And Tony Joe White started getting there really early. He hit in his youth, first with "Soul Francisco" and then even bigger, with the huge hit that is pure South, "Polk Salad Annie." He really nailed it to the wall when he penned one of the greatest songs of anybody's time, "Rainy Night In Georgia." One of the many interesting stories in the conversation to come is how that classic almost never got recorded.
Tony is a statesman of the swamp, and a real Louisiana gentleman. He is soft & very deeply spoken. When he talks about his family, his friends and bandmates, you feel the love without his having to mention the word. He's very grateful for the success of his great songs, which allowed him play the music close to his heart, without compromise. He still tours the world regularly, more abroad than in the States. The prophet is sometimes not recognized in his hometown, to paraphrase the biblical saying. But in many places around the world, he is a legend.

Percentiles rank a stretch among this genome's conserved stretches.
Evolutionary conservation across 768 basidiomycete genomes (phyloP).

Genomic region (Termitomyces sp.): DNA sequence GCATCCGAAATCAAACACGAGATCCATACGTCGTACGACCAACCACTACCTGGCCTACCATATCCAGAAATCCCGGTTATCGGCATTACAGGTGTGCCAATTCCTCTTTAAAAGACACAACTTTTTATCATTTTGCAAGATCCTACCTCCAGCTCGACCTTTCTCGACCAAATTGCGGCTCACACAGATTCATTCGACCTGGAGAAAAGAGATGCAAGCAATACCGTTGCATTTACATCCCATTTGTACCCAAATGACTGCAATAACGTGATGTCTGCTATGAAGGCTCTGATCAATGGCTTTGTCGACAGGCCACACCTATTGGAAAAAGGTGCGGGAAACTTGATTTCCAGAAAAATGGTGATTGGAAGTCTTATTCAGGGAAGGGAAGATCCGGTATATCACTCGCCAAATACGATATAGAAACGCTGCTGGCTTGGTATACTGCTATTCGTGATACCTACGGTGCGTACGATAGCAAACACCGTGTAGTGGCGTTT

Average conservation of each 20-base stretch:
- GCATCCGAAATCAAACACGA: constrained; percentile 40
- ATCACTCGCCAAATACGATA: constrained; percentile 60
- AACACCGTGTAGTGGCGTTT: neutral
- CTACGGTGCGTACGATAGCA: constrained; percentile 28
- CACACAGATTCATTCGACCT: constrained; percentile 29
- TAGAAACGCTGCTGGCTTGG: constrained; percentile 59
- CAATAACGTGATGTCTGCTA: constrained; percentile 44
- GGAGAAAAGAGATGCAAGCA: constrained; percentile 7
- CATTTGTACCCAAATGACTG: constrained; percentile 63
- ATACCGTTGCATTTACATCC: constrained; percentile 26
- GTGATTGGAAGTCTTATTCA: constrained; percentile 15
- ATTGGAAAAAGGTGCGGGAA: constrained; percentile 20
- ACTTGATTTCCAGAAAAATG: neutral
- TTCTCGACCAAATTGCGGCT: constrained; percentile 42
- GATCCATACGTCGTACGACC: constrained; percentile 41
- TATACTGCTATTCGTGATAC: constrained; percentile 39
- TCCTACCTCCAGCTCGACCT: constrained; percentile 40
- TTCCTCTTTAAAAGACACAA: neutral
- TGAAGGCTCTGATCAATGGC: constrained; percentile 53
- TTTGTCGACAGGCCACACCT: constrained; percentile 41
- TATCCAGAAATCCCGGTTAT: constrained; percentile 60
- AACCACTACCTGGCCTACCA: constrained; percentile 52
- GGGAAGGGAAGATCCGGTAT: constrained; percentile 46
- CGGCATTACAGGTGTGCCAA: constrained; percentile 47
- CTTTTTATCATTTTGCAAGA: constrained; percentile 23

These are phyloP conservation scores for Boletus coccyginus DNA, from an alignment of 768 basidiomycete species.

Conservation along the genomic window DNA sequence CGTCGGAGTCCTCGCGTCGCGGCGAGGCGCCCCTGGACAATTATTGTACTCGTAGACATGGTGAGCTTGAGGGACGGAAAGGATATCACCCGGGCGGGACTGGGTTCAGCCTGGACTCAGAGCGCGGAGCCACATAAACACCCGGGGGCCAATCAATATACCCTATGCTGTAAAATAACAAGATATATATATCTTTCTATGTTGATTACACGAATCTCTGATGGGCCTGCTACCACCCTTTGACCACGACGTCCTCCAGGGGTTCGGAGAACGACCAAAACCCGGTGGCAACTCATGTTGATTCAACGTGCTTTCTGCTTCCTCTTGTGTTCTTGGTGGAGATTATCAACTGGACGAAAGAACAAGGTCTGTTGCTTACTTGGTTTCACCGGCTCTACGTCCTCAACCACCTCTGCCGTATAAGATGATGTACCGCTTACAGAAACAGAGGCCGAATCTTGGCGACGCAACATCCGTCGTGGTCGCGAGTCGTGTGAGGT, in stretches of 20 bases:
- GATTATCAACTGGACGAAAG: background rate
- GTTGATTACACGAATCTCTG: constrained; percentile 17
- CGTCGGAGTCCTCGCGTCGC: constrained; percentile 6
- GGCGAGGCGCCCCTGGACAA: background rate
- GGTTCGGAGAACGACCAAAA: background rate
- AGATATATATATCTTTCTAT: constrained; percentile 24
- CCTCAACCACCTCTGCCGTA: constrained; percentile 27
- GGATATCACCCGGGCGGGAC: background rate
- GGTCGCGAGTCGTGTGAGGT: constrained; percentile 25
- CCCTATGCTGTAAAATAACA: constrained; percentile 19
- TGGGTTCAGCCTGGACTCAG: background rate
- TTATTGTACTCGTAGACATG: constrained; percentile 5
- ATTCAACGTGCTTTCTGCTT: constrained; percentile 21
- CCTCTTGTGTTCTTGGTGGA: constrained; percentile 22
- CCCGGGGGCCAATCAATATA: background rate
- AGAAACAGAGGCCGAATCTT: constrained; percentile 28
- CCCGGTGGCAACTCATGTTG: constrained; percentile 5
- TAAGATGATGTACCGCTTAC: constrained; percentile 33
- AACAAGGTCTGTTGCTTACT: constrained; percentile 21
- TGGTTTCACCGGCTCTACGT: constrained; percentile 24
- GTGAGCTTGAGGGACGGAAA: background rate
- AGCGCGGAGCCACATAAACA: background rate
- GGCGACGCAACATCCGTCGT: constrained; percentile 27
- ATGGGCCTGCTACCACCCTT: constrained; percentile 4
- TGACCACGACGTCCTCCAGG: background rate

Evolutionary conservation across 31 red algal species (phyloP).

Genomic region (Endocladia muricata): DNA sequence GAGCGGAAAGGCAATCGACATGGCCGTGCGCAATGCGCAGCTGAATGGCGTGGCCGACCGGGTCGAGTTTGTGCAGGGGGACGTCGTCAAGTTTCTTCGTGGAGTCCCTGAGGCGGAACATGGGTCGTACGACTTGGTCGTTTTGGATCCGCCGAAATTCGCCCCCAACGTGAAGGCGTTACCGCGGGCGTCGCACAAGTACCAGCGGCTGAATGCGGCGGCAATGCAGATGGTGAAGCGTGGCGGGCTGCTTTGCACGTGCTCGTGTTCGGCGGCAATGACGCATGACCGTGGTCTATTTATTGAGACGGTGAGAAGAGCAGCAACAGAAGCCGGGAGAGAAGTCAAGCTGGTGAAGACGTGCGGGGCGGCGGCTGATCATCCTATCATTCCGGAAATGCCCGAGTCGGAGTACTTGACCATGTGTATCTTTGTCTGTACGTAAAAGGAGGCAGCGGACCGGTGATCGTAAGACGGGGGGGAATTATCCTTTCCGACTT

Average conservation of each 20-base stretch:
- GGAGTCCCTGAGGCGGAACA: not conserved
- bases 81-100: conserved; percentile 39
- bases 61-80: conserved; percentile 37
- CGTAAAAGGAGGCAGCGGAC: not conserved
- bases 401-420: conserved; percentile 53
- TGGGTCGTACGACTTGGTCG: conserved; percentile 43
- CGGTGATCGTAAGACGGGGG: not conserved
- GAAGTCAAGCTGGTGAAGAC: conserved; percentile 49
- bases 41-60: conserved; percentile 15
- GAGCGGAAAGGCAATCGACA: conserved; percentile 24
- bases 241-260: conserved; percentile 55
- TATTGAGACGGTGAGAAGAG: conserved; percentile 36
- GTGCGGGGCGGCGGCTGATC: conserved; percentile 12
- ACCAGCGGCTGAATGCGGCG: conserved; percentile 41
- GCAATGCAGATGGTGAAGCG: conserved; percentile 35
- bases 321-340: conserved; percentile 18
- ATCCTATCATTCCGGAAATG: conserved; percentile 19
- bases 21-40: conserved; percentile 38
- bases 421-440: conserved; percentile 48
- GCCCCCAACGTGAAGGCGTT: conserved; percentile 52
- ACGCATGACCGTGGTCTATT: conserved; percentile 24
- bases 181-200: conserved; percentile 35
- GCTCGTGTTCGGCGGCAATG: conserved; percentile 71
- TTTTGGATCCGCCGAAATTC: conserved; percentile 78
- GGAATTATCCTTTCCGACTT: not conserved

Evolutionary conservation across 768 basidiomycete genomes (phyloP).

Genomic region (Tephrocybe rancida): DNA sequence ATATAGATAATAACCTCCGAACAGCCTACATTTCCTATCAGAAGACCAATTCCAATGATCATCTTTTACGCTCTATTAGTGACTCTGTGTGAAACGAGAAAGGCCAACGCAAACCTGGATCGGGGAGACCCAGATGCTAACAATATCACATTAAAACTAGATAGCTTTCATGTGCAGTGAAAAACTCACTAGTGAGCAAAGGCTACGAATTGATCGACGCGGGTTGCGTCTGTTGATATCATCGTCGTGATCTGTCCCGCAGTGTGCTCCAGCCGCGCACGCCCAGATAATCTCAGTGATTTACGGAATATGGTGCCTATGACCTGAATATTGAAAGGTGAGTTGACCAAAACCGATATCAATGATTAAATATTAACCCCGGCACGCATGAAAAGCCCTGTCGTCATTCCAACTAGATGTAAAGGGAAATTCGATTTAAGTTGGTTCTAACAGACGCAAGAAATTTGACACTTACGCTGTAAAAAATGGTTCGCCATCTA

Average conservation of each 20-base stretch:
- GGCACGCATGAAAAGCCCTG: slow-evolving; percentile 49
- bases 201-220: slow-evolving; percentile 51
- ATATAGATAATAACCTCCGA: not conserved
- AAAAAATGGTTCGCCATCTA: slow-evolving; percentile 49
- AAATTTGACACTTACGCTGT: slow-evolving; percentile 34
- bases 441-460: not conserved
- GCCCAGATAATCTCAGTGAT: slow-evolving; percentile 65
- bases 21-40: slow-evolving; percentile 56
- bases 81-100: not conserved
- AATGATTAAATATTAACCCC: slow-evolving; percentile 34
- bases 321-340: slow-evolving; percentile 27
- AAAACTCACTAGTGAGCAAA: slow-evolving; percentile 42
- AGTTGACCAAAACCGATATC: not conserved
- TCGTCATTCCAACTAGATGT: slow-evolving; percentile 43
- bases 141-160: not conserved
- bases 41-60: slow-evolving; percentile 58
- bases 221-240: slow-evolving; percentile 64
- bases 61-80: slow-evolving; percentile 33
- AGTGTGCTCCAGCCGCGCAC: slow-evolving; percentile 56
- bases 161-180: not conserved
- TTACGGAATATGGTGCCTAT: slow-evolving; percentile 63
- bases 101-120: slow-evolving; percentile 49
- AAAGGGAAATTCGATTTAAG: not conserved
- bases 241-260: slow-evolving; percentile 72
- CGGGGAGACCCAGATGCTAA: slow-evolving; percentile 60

As if having an interview with Tony wasn't enough of a memorable pleasure, I got to see him front and center at the Mercy Lounge in Nashville during the recent Americana Conference. I had the video camera running, and we include a couple of clips at the end of the interview. I was so close that I jumped the first time he stepped on his wah wah pedal.
It's really like this: if you like the blues, if you like the swampy kind of groove, and you don't have a Tony Joe White record in your collection, you're missing it, man. Fortunately for everybody, the new record is vitally beautiful and full of inspired collaborations with his famous friends and admirers. And if you want to add a little Polk Salad to the iPod, you can pick it up on iTunes. You're now entering a different time zone, here's Tony Joe White. continue to interview